However, no one was able to catch Belkov who took an impressive solo win. Betancur caught Pantano and Ludvigsson on the slight rise towards the finish and outsprinted the duo in the battle for second. The Colombian was unaware of Belkov's presence at the front and he raised his arms as he crossed the line, clearly believing that he had taken his greatest victory.

 

Behind Rafal Majka (Saxo-Tinkoff) and Egoi Martinez (Euskaltel) set the pace in the peloton which had now been reduced to no more than 20 riders and as they passed the finish line 1.03 behind Belkov, it was once again Cadel Evans (BMC) who won the sprint. The 5th place was enough for the Australian to take over the red points jersey from Mark Cavendish (Omega Pharma-Quick Step) while Nibali finished 10th to comfortably defend his overall lead. Hesjedal lost 1.06 to his rivals.

 

The riders will take a well-earned rest tomorrow while they travel all the way to the mountains in the northeastern part of Italy. On Tuesday they face the first big summit finish of the race and we are certain to see another huge battle in this highly unpredictable Giro.

 

Starting at 14.15 you can follow all the action on CyclingQuotes.com/live.

 

12 riders on the attack

The 170km stage finished in Firenze and was seen as some kind of a dress rehearsal for this year's world championships as the final part of the course briefly touched the worlds circuit. With its lumpy profile it was a perfect opportunity for the race's opportunists to go on the offensive, and the start was extremely fast as almost all teams had attack as the keyword in their pre-race tactics.

 

The first dangerous move consisted of Diego Rosa (Androni), Gianluca Brambilla (Omega Pharma-Quick Step), Francesco Bongiorno (Bardiani), Carlos Quintero (Colombia), Eros Capecchi (Movistar), Jens Keukeleire (Orica-GreenEdge) and Marco Marcato (Vacansoleil) but as Vini Fantini had no rider in the move, the Italian team closed it down.

 

Instead, Chalapud and Pirazzi countered and they were joined by Visconti, Garate, Felline, Pantano, Belkov, Golas, Ludvigsson, Petrov, Alessandro Proni (Vini Fantini) and Ricardo Mestre (Euskaltel) to form a 12-man break that was allowed to build up a gap of around 3 minutes. For a long time Valerio Agnoli (Astana) kept it stable at around that mark until they hit the day's first climb where the escapees started to attack each other.

 

A battle for KOM points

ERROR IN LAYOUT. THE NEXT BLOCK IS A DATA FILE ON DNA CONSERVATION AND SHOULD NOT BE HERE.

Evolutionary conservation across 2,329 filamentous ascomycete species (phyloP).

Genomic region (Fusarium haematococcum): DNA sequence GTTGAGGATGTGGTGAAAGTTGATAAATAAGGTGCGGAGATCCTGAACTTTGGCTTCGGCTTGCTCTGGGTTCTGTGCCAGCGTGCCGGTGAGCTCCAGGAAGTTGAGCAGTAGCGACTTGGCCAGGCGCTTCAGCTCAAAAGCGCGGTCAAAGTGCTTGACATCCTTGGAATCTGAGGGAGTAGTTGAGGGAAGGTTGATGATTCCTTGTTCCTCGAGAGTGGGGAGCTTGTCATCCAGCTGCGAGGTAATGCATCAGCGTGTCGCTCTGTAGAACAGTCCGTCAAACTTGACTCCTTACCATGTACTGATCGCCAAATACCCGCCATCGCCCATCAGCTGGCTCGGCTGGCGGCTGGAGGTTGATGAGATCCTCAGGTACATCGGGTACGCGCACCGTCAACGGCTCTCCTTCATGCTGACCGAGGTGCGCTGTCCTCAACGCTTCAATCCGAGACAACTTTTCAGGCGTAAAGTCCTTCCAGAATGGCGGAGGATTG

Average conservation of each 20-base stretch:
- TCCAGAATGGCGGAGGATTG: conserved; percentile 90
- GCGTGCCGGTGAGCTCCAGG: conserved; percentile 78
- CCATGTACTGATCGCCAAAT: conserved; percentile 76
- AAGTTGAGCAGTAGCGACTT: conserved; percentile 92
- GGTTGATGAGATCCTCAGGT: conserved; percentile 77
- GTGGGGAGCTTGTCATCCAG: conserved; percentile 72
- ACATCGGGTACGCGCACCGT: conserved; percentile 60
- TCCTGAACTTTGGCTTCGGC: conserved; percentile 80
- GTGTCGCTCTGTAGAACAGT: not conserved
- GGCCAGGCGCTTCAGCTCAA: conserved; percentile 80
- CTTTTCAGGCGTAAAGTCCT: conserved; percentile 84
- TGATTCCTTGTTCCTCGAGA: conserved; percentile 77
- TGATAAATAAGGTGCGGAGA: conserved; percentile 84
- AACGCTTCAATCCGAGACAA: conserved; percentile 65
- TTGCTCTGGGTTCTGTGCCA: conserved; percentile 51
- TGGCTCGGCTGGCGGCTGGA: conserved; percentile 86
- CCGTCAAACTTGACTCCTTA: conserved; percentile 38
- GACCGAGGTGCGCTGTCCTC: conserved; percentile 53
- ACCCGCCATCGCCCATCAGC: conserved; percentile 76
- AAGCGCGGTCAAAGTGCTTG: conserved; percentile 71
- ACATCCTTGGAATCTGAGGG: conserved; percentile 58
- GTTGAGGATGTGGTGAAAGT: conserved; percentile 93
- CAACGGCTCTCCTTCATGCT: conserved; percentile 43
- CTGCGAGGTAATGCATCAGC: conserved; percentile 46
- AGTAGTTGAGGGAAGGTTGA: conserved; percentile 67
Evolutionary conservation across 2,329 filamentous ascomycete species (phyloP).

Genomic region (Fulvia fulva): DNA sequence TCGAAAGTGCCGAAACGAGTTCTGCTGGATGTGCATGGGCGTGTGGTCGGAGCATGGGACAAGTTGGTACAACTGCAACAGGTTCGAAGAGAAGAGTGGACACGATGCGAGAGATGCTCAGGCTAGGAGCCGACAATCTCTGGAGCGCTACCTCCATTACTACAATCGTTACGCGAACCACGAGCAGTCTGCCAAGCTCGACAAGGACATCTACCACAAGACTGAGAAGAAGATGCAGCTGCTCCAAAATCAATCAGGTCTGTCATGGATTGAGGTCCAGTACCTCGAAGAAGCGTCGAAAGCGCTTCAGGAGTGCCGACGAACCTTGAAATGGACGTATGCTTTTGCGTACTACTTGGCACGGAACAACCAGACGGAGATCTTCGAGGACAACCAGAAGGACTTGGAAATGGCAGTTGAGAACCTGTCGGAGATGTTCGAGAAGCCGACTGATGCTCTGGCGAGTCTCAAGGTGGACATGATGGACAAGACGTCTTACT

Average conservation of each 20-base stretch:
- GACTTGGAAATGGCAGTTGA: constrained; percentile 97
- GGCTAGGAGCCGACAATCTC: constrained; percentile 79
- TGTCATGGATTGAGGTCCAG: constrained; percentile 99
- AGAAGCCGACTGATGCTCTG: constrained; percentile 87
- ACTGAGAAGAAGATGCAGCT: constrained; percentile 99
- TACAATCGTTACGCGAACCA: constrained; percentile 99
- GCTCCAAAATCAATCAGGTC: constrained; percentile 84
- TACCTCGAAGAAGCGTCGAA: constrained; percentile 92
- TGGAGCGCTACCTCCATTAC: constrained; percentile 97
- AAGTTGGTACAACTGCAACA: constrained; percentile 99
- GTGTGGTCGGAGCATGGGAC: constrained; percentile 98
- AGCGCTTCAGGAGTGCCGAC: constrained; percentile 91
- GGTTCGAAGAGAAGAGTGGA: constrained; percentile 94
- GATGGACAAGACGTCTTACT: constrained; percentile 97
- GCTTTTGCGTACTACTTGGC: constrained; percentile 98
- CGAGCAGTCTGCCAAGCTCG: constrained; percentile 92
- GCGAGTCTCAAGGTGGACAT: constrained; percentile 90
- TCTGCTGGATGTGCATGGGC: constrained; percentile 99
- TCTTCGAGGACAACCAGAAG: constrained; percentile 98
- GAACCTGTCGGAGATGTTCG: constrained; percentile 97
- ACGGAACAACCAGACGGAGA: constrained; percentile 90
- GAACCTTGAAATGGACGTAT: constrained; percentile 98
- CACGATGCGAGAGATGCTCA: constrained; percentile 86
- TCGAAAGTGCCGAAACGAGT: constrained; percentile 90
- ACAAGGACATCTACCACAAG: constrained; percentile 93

Chalapud, Pirazzi and leader Visconti were all close to the mountains jersey and as they approached the summit of the climb Chalapud set off on his own. Pirazzi managed to close it down and kept riding aggressively all the way to the top.

 

The Italian was, however, unable to drop the Colombian and instead they were left to fight it out in a sprint. Pirazzi was first to cross the line and moved into the virtual lead in that competition.

 

Belkov catches the front duo

The duo decided not to wait for their chasers and kept up the pace on the descent. Suddenly, they were, however, joined by Belkov who had used his technical superiority to drop his companions and close the gap on his own. For a moment he even managed to drop the duo of climbers but as soon as they started to head up the race's first category 1 climb, the trio was back together.

 

Chalapud and Pirazzi kept attacking each other but as no one was able to get rid of his companion, they often came to a standstill while Belkov was able to get back on. 1km from the top Pirazzi finally put in a successful acceleration and despite Chalapud almost catching him near the top he managed to take maximum points to move into the blue jersey at the end of the stage.

 

The group of chasers had now split into severeal pieces while Paolo Tiralongo had set a steady pace on the climb to crest the summit more than 6 minutes behind Pirazzi. While the riders in the main group prepared to head down the wet descent, Belkov once again used his formidable downhill skills to catch the front duo. Moments later he left them behind for good and that signaled the start of the very hectic and dramatic final part of the race.

 

Result:

1. Maxim Belkov 4.31.31

2. Carlos Betancur +0.44

3. Jarlinson Pantano +0.46

4. Tobias Ludvigsson +0.54

5. Cadel Evans +1.03

6. Benat Intxausti

7. Danilo Di Luca

8. Mauro Santambrogio

9. Damiano Caruso

10. Vincenzo Nibali

 

General classification:

1. Vincenzo Nibali

2. Cadel Evans +0.29

3. Robert Gesink +1.15

4. Bradley Wiggins +1.16

5. Michele Scarponi +1.24

6. Sergio Henao +2.11

7. Mauro Santambrogio +2.43

8. Przemyslaw Niemiec +2.44

9. Rigoberto Uran +2.49

10. Tanel Kangert +3.02

11. Ryder Hesjedal +3.11

 

Points classification:

1. Cadel Evans 61

2. Mark Cavendish 58

3. Elia Viviani 52

4. Enrico Battaglin 45

5. Maxim Belkov 41

 

Mountains classification:

1. Stefano Pirazzi 38

2. Robinson Chalapud 23

3. Giovanni Visconti 16

4. Emanuele Sella 13

5. Maxim Belkov 13

 

Youth classification:

1. Wilco Kelderman 34.22.57

2. Rafal Majka +0.43

3. Carlos Betancur +2.11

4. Darwin Atapuma +6.26

5. Jarlinson Pantano +12.39

 

Teams classification:

1. Blanco 102.19.07

2. Sky +1.32

3. Lampre +4.21

4. Astana +5.12

5. BMC +8.02